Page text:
What’s on your Fall #CTBucketList?

Tobacco wholesaler sentenced to 3 years for defrauding Connecticut of $5.8 million in taxes

New Haven Federal Court

NEW HAVEN — A Fairfield man has been sentenced to three years in prison for defrauding the state of nearly $6 million in taxes.

Rishi Malik, 46, a citizen of India residing in Fairfield, was sentenced Wednesday to three years of imprisonment, followed by three years of supervised release, for defrauding the State of Connecticut of more than $5.8 million in taxes due on tobacco products imported into the state. Malik was ordered to pay restitution of $5,821,057.

According to court documents and statements made in court, the State of Connecticut imposes tax on tobacco products imported into Connecticut for distribution within Connecticut. Tobacco amounts purchased, and taxes due, are reported on Forms OP-300, which are filed with the Connecticut Department of Revenue Services.

Officials said in a statement, “For several years until 2012, Malik and a partner operated Connecticut Discounts LLC, a tobacco wholesale business based in Bridgeport.  Through that company, Malik obtained tobacco products from out-of-state suppliers and distributed the products to a network of clients who offered tobacco products for retail sale.  While operating Connecticut Discounts, Malik caused OP-300 forms to be filed with the Connecticut Department of Revenue Services, which underreported the amount of tobacco he imported into the state for distribution.”

Malik sold the business to Pavan Vaswani in June 2012. Vaswani continued the tobacco wholesale business under the name KDV Discounts, LLC. Officials said that from approximately June 2012 to April 2017, Malik frequently assisted Vaswani in importing tobacco products from out-of-state suppliers, including suppliers in Pennsylvania.  Malik frequently drove to Pennsylvania to pick up products that he delivered to KDV in Connecticut.  He also participated in making orders, and sometimes delivered payments in cash.

Officials said, “Between January 2013 and April 2017, KDV acquired almost $12 million in tobacco products, primarily cigars and other products, from suppliers in Pennsylvania, and distributed these products to hundreds of customers in Connecticut that stocked tobacco products for retail sale.  On the OP-300 forms that Vaswani filed with the Department of Revenue Services on behalf of KDV, the amounts reported were a small fraction of what KDV actually acquired.  Through this scheme, Vaswani failed to report approximately $5,821,057 in tax to the State of Connecticut.”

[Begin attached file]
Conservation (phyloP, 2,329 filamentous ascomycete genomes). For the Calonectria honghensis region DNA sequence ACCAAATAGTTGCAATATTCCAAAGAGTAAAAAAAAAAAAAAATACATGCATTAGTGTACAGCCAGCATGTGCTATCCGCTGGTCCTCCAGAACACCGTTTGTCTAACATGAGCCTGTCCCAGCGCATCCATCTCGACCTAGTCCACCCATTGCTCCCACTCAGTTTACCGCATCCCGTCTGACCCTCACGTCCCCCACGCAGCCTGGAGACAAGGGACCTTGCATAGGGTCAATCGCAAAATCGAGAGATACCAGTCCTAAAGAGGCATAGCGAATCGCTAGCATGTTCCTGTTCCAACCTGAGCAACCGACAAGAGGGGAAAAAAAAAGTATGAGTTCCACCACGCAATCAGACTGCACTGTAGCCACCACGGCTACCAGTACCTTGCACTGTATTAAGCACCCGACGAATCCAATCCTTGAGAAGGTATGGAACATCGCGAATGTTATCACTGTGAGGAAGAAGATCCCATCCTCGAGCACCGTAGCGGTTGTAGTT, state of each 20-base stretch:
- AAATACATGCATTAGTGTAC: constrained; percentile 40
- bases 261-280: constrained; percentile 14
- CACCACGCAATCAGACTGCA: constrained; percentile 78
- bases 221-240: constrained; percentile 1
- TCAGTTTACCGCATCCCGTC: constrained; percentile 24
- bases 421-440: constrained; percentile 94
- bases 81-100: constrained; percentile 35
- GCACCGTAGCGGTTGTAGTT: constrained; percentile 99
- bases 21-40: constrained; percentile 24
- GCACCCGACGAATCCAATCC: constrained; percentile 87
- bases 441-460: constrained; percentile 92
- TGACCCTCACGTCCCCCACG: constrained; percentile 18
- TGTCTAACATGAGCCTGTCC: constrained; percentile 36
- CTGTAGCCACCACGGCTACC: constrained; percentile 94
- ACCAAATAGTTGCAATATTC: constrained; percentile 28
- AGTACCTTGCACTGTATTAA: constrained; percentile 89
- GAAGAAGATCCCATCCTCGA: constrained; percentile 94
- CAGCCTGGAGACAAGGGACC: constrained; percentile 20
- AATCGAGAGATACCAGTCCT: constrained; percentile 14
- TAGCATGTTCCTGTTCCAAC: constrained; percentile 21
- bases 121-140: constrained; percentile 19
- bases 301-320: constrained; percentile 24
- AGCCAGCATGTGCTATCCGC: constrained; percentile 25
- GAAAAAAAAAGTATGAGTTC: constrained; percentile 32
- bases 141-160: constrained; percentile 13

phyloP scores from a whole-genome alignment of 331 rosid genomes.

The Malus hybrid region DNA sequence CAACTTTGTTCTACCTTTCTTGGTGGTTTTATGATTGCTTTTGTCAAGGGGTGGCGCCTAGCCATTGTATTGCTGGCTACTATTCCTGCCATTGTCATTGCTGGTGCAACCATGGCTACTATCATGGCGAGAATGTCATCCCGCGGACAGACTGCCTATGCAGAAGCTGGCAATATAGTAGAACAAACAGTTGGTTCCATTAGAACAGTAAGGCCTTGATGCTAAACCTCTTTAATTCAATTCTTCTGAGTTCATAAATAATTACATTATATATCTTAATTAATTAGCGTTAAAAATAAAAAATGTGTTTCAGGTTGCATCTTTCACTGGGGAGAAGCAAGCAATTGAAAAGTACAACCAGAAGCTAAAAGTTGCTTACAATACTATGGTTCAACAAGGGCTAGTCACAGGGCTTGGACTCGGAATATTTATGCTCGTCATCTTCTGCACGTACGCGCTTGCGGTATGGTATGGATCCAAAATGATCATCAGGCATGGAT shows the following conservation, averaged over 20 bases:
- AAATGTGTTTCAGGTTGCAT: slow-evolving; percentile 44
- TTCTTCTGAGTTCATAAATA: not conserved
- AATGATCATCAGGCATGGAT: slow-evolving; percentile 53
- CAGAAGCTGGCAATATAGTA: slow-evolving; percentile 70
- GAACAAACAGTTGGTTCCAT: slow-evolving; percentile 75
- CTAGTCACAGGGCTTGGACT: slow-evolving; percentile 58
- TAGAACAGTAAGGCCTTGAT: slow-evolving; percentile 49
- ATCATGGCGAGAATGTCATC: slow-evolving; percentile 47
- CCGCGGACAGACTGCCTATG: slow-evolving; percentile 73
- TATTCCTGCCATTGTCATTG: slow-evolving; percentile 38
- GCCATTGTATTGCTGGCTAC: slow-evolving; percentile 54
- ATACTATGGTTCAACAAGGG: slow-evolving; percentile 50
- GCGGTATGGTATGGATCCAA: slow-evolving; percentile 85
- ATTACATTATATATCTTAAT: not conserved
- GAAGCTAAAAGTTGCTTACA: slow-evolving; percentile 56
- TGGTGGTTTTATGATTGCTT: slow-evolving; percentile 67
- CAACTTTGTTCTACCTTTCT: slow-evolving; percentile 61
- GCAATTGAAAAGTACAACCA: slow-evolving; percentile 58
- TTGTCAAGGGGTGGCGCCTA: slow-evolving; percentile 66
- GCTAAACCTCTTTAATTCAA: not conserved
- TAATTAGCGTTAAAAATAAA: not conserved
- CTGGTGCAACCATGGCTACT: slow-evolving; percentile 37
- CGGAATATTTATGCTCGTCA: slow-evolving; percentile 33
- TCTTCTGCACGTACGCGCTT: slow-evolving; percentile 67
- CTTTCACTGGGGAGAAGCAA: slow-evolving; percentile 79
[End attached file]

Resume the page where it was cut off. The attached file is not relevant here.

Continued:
They went on to say, “In 2014, Malik registered Discount Deals, LLC, with an address in Sciota, Pennsylvania. Malik held out Discount Deals to be a tobacco distribution business.  However, the unit he rented was not a space for a legitimate tobacco business and was maintained to create the appearance that Discount Deals was a legitimate Pennsylvania-based tobacco wholesaler.  Between 2014 and at least April 2017, to subvert other federal regulations regarding interstate transport of smokeless tobacco, Malik used Discount Deals to purchase more than $1.1 million in smokeless tobacco products from Pennsylvania suppliers.  A substantial amount of these smokeless tobacco products were provided to KDV for distribution in Connecticut.  Discount Deals made no tax payments to the State of Connecticut between 2014 and 2017, and approximately $400,000 in smokeless tobacco tax was not reported to Connecticut or other states.”

Malik and Vaswani were arrested on January 11, 2018.

On October 30, 2018, Malik pleaded guilty to one count of conspiracy to commit wire fraud and to violate the Contraband Cigarette Trafficking Act (“CCTA”), and one count of wire fraud.

On August 21, 2018, Vaswani, of West Haven, pleaded guilty to the same offenses.  He awaits sentencing.

Malik, who is released on $1.2 million bond, is required to report to prison on March 13, 2019.

Malik faces immigration proceedings when he completes his prison term.

 

Notice: you are using an outdated browser. Microsoft does not recommend using IE as your default browser. Some features on this website, like video and images, might not work properly. For the best experience, please upgrade your browser.